Fou Ts'ong, piano

Saturday, October 7, 2000, 8 PM
at New England Conservatory's Jordan Hall


Ticket price: $28, $23, $18

Program: (subject to change)

Beethoven: 6 Bagatelles Op.126
Schubert: Sonata in A minor D845
Chopin: Bacarolle in F# major, Op.60
2 Nocturnes Op.62, Nos. 1 and 2
3 Mazurkas Op.63, Nos. 1,2, and 3
Polonaise-Fantasie in Ab major, Op.61

Meet the Artist: Fou Ts'ong

In the 1930's, Shanghai was one of the most cosmopolitan cities of the world. Fou Ts'ong was born in 1934. His father was Fou Lei, a famous scholar and an unyielding opponent of injustice. The family possessed the latest recordings of the great pianists of that time. Lei was involved in translating great French novelists and philosophers into Chinese. An Italian piano professor taught Fou Ts'ong, who provided the accompaniment for a church choir in a performance of Messiah for his first appearance in public. Rapid musical developments followed a family decision to support his intensive studies, Fou having agreed to give up his former role as a advocate activist. In 1953 he moved to Europe, where the Warsaw Conservatory professors were amazed at his intuitive grasp of mazurka rhythm, elusive to even the best trained Western pianist. Major awards, including the Chopin Competition in Warsaw led him to the class of Zbigniew Drzewicki, who regarded Fou's talent as natural; teaching by way of suggestions only. A favorite with many of the world's foremost conductors, his regular London recitals inevitably include many of today's legendary pianists in the audience; a clear sign that his great art is appreciated and admired not just by the public and press, but also by his peers.
The 1960s witnessed insane tumults in China, touching Fou most deeply with the tragic loss of his parents. Every critical accolade has greeted him. TIME magazine called him the greatest Chinese musician alive today. Hermann Hesse called him the only true performer of Chopin. His recording of Chopin's Nocturnes won the instrumental prize of the Japanese critics. Aware of many traditions, but part of none, Fou Ts'ong regards the object of his performances as the complete realization of the score. His insistence on the importance of every marking would be didactic were it not for him the only truth in music. In conversation he might be judged as a thinker, in performance emotional involvement in the music seems total. Often, he refers to the masters of Chinese painting, their linear precision rendering what is universal from a prospective that is immediate and part of the landscape, and, like a bird in flight, above it and yet part of it.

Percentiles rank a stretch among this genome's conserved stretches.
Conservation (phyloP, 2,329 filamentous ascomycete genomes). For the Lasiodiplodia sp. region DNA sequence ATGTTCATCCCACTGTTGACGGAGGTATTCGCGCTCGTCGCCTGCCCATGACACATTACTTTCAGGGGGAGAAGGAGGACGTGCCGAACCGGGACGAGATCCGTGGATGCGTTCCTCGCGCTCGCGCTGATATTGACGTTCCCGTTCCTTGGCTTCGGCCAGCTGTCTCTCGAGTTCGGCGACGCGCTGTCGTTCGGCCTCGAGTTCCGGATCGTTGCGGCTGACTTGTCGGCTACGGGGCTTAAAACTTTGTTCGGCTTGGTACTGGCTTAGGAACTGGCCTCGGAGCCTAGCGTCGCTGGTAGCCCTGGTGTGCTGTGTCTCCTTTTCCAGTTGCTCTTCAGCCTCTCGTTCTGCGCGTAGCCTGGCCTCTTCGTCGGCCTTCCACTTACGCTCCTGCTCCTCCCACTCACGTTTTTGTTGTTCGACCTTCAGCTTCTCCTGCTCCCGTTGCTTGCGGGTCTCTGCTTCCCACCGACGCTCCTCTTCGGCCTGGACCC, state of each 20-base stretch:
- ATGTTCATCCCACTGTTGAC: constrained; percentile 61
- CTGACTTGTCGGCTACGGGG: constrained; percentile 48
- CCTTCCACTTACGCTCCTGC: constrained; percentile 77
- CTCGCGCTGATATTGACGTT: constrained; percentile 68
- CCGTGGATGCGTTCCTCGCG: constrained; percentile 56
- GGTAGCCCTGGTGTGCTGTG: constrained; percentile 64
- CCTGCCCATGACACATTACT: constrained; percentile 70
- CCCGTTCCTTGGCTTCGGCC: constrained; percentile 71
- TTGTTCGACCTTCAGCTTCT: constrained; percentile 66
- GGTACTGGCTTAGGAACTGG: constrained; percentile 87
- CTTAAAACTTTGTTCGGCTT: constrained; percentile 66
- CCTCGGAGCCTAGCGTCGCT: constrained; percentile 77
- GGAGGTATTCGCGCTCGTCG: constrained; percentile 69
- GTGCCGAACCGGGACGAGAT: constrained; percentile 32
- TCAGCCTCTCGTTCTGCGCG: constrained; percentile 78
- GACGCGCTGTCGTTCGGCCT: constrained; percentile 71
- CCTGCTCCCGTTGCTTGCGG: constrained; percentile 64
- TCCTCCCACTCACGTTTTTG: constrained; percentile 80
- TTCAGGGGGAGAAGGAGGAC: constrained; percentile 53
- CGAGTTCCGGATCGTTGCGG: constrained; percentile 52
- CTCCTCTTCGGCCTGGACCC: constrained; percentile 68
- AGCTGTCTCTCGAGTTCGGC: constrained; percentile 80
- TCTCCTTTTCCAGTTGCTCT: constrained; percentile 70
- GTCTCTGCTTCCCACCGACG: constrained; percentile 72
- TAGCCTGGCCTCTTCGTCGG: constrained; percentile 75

Fou Ts'ong returned in the fall of 1998 to perform in China for the first time since 1989. His tour included festivals in Beijing and Shanghai as well as master classes. All the proceeds from the tour were donated to the flood victims. He also participates in the Argerich-Beppu Festival in Japan and performs in North America and Canada in the New Year of 1999. His recordings of solo piano music by Mozart and Schumann as well as piano concerts by Mozart and Chopin have recently been issued by Carlton Classics. Fou Ts'ong has been part of the jury at international piano competitions which include Leeds, Queen Elizabeth, Geneva, Chopin, Dino Ciani, etc. He teaches every year at the International Foundation for Young Pianists at Como, Italy.


A Letter to Dear Music Lovers

Fou Ts'ong is a dear friend of ours. For us, the insiders, he is one of the great pianists of our time. Many of his interpretations are outstanding and should be taken as guidelines for the young generation of musicians. Our situation, as interpreters of classical music, differs artistically, psychologically and socially from the situation of painters, poets and other artists. Our music has been composed up to 250 years ago within various European nations with different historical backgrounds. In concert we feel the breath of people of today, who, some hours earlier had been involved in various other activities, be it politics, labor, science, commerce, etc., and who represent the highs and lows of the modern world. We, the musicians, are involved in this only indirectly.
As interpreters of classical music we are tied to the written compositions with all their precise instructions, which stand out like monuments, we also face older generations of interpreters, our teachers, and finally, we are confronted with the history of music. With this background in mind we try to express our own feelings, insights and emotions. In comparison, painters and poets work in almost unlimited freedom. The musicians move in a basically western cultural surrounding. It is well known how difficult it is for us to grasp an understanding of Eastern art and philosophy. But there is a deep correlation between the humanism of the East and our classical musical heritage as "world language." Fou Ts'ong has the great gift of a natural musical talent, accompanied by wonderful manual skills. He also has the very rare gift to identify himself von Mensch zu Mensch, with the great masters of classical compositions. This identification is not only emotional, but also intellectual, there, Fou Ts'ong became one of the great teachers of our time. We are obliged to Fou Ts'ong for all his new ideas and for opening new musical horizons for all of us. ...... It is our wish that the relationship between the world of music lovers and Fou Ts'ong will be deepened.

Martha Argerich, Bruxelles
Leon Fleishier, Baltimore
Radu Lupu, Lausanne

Fou.jpg (36112 bytes)


Fou Ts'ong, piano   -   Saturday, October 7, 2000,   8 PM   -   at New England Conservatory's Jordan Hall

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